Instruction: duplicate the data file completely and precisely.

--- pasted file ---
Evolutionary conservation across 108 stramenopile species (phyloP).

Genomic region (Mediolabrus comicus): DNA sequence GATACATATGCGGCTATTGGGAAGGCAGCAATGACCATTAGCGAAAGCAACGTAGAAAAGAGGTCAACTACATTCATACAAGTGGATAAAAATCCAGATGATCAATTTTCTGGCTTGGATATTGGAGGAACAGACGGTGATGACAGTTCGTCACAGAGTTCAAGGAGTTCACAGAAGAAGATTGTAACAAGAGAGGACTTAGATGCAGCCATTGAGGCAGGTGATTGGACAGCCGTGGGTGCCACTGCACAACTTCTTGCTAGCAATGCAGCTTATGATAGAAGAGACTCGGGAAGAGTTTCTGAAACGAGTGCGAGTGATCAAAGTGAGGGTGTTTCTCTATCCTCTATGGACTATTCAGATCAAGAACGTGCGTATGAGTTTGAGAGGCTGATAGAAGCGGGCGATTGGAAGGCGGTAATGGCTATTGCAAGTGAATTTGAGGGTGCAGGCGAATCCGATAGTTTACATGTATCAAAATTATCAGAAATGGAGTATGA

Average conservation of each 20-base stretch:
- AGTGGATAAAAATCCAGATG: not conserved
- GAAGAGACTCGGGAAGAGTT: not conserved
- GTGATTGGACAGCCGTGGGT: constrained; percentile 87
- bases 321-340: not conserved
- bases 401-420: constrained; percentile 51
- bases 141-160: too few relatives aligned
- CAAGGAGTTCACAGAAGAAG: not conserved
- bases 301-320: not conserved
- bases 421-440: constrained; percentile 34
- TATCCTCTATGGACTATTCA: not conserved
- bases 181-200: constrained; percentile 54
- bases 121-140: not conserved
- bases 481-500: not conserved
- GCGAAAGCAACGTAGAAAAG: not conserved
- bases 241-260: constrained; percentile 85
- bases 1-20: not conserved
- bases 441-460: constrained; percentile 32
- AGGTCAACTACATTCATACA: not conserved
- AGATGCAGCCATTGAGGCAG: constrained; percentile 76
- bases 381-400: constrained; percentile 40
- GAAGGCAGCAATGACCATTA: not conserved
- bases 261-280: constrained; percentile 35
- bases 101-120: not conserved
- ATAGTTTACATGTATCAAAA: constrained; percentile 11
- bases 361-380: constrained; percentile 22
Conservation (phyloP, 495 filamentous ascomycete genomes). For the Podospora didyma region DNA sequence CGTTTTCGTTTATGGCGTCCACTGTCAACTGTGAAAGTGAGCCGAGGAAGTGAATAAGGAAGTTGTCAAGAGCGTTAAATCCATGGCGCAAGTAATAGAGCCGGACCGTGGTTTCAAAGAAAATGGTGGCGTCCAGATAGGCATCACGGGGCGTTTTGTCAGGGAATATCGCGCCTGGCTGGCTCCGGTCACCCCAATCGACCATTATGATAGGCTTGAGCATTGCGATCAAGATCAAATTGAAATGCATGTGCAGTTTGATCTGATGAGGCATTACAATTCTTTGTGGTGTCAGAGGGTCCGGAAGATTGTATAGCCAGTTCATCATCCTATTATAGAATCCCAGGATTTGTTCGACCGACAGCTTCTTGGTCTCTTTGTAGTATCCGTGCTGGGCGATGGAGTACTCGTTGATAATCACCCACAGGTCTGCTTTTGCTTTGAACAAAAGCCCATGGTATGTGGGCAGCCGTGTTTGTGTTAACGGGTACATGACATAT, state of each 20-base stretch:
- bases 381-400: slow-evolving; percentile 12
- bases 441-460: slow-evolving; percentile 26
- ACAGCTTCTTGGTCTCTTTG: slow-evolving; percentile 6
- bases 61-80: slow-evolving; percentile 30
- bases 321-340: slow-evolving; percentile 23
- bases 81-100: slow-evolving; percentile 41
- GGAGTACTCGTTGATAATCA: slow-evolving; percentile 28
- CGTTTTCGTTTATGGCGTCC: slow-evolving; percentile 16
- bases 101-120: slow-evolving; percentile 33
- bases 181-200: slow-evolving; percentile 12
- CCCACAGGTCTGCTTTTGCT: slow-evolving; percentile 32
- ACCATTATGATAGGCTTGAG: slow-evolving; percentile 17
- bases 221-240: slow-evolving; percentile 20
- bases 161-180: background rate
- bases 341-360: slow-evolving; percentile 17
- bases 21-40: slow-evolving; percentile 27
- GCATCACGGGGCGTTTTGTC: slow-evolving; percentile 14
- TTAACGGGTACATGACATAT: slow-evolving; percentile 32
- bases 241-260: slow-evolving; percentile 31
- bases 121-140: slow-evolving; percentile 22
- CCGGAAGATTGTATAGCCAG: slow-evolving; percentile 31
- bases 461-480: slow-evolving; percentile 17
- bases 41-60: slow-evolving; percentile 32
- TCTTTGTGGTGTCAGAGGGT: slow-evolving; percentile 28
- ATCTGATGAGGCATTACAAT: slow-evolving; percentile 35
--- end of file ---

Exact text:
Evolutionary conservation across 108 stramenopile species (phyloP).

Genomic region (Mediolabrus comicus): DNA sequence GATACATATGCGGCTATTGGGAAGGCAGCAATGACCATTAGCGAAAGCAACGTAGAAAAGAGGTCAACTACATTCATACAAGTGGATAAAAATCCAGATGATCAATTTTCTGGCTTGGATATTGGAGGAACAGACGGTGATGACAGTTCGTCACAGAGTTCAAGGAGTTCACAGAAGAAGATTGTAACAAGAGAGGACTTAGATGCAGCCATTGAGGCAGGTGATTGGACAGCCGTGGGTGCCACTGCACAACTTCTTGCTAGCAATGCAGCTTATGATAGAAGAGACTCGGGAAGAGTTTCTGAAACGAGTGCGAGTGATCAAAGTGAGGGTGTTTCTCTATCCTCTATGGACTATTCAGATCAAGAACGTGCGTATGAGTTTGAGAGGCTGATAGAAGCGGGCGATTGGAAGGCGGTAATGGCTATTGCAAGTGAATTTGAGGGTGCAGGCGAATCCGATAGTTTACATGTATCAAAATTATCAGAAATGGAGTATGA

Average conservation of each 20-base stretch:
- AGTGGATAAAAATCCAGATG: not conserved
- GAAGAGACTCGGGAAGAGTT: not conserved
- GTGATTGGACAGCCGTGGGT: constrained; percentile 87
- bases 321-340: not conserved
- bases 401-420: constrained; percentile 51
- bases 141-160: too few relatives aligned
- CAAGGAGTTCACAGAAGAAG: not conserved
- bases 301-320: not conserved
- bases 421-440: constrained; percentile 34
- TATCCTCTATGGACTATTCA: not conserved
- bases 181-200: constrained; percentile 54
- bases 121-140: not conserved
- bases 481-500: not conserved
- GCGAAAGCAACGTAGAAAAG: not conserved
- bases 241-260: constrained; percentile 85
- bases 1-20: not conserved
- bases 441-460: constrained; percentile 32
- AGGTCAACTACATTCATACA: not conserved
- AGATGCAGCCATTGAGGCAG: constrained; percentile 76
- bases 381-400: constrained; percentile 40
- GAAGGCAGCAATGACCATTA: not conserved
- bases 261-280: constrained; percentile 35
- bases 101-120: not conserved
- ATAGTTTACATGTATCAAAA: constrained; percentile 11
- bases 361-380: constrained; percentile 22
Conservation (phyloP, 495 filamentous ascomycete genomes). For the Podospora didyma region DNA sequence CGTTTTCGTTTATGGCGTCCACTGTCAACTGTGAAAGTGAGCCGAGGAAGTGAATAAGGAAGTTGTCAAGAGCGTTAAATCCATGGCGCAAGTAATAGAGCCGGACCGTGGTTTCAAAGAAAATGGTGGCGTCCAGATAGGCATCACGGGGCGTTTTGTCAGGGAATATCGCGCCTGGCTGGCTCCGGTCACCCCAATCGACCATTATGATAGGCTTGAGCATTGCGATCAAGATCAAATTGAAATGCATGTGCAGTTTGATCTGATGAGGCATTACAATTCTTTGTGGTGTCAGAGGGTCCGGAAGATTGTATAGCCAGTTCATCATCCTATTATAGAATCCCAGGATTTGTTCGACCGACAGCTTCTTGGTCTCTTTGTAGTATCCGTGCTGGGCGATGGAGTACTCGTTGATAATCACCCACAGGTCTGCTTTTGCTTTGAACAAAAGCCCATGGTATGTGGGCAGCCGTGTTTGTGTTAACGGGTACATGACATAT, state of each 20-base stretch:
- bases 381-400: slow-evolving; percentile 12
- bases 441-460: slow-evolving; percentile 26
- ACAGCTTCTTGGTCTCTTTG: slow-evolving; percentile 6
- bases 61-80: slow-evolving; percentile 30
- bases 321-340: slow-evolving; percentile 23
- bases 81-100: slow-evolving; percentile 41
- GGAGTACTCGTTGATAATCA: slow-evolving; percentile 28
- CGTTTTCGTTTATGGCGTCC: slow-evolving; percentile 16
- bases 101-120: slow-evolving; percentile 33
- bases 181-200: slow-evolving; percentile 12
- CCCACAGGTCTGCTTTTGCT: slow-evolving; percentile 32
- ACCATTATGATAGGCTTGAG: slow-evolving; percentile 17
- bases 221-240: slow-evolving; percentile 20
- bases 161-180: background rate
- bases 341-360: slow-evolving; percentile 17
- bases 21-40: slow-evolving; percentile 27
- GCATCACGGGGCGTTTTGTC: slow-evolving; percentile 14
- TTAACGGGTACATGACATAT: slow-evolving; percentile 32
- bases 241-260: slow-evolving; percentile 31
- bases 121-140: slow-evolving; percentile 22
- CCGGAAGATTGTATAGCCAG: slow-evolving; percentile 31
- bases 461-480: slow-evolving; percentile 17
- bases 41-60: slow-evolving; percentile 32
- TCTTTGTGGTGTCAGAGGGT: slow-evolving; percentile 28
- ATCTGATGAGGCATTACAAT: slow-evolving; percentile 35